Home News Thousands of Portugal police officers in anti-austerity protest

Thousands of Portugal police officers in anti-austerity protest

Published on 22/11/2013

Thousands of Portuguese police officers, paramilitary police and other security officers took to the streets of the capital Thursday to protest the government's latest austerity measures.

Protesters in plain clothes massed outside parliament, where they broke through a security cordon to briefly occupy the steps leading up to the building.

During an earlier march, they had called for the government to resign, carrying a banner that read “For professional dignity and people’s security.”

Unions said the rally was the biggest ever organised by the country’s police, and warned that budget cuts planned for next year would “destabilise the work of the police” and “deteriorate public security.”

Media reports estimated the number of demonstrators at between 8,000 and 10,000.

“I’ve been with the police for eight years and never got promoted or a pay rise, even though I have a family now and more responsibilities,” complained protester Manuel Ribas, 32.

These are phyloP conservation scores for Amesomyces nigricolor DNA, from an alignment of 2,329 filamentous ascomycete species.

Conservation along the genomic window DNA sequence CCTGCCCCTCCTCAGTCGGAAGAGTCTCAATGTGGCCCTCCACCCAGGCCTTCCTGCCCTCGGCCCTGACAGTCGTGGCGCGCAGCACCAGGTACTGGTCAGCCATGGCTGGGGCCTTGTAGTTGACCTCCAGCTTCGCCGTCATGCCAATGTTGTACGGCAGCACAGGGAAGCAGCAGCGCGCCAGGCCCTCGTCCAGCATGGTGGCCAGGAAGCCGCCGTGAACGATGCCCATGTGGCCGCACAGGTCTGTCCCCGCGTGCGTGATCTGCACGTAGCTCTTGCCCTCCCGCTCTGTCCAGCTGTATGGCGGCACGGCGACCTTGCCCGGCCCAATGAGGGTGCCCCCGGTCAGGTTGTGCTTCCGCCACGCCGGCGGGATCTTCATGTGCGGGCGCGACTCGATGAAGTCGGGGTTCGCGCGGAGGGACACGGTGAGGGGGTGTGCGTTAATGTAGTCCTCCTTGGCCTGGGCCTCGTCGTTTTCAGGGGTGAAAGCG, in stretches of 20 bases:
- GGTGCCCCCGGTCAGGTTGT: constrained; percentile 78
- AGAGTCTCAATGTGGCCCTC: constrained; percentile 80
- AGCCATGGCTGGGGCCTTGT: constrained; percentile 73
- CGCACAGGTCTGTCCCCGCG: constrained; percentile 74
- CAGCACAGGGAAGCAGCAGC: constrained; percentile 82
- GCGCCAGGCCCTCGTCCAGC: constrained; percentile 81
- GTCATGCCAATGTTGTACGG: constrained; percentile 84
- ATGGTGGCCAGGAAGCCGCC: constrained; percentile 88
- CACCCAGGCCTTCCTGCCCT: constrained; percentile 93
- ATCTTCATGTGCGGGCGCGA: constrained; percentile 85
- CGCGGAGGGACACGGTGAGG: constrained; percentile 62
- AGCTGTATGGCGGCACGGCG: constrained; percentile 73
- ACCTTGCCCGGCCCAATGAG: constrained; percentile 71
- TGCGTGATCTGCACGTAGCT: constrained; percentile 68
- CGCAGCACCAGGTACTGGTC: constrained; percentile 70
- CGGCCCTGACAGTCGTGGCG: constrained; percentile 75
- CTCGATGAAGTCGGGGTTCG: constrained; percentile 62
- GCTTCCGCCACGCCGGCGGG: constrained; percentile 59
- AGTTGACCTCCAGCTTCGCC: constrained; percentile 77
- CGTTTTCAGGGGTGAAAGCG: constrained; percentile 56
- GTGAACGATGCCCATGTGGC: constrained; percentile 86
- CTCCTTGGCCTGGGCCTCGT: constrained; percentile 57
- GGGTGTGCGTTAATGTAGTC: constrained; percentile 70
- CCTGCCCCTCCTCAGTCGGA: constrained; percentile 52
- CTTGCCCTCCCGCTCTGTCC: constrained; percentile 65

“Next year, they will take another 100 euros [$135] out of my gross salary, which will leave me with 900 euros a month, just as if I had just left the police academy.”

A 50-year-old paramilitary police officer from the northern Aveiro region, who would not give his name, said he was “absolutely disappointed” as the new cuts were “still more discouraging.”

Portuguese border police began four days of rolling strikes on Thursday.

Portugal has enacted and continues to ramp up radical measures to reduce its public deficit and increase the efficiency of its economy to receive rescue loans of 78 billion euros.

The bailout programme lasts for three years with the intention that next year, Portugal will have rebuilt sufficient credibility to be able to finance its deficit and debt on the sovereign bond market in the normal way.

The rescue became necessary when investors took fright at the state of public finances in Portugal, at the same time as crises in Greece and Ireland, and became reluctant to lend to the government, with the consequence that market borrowing rates for the country rose to unsustainable levels.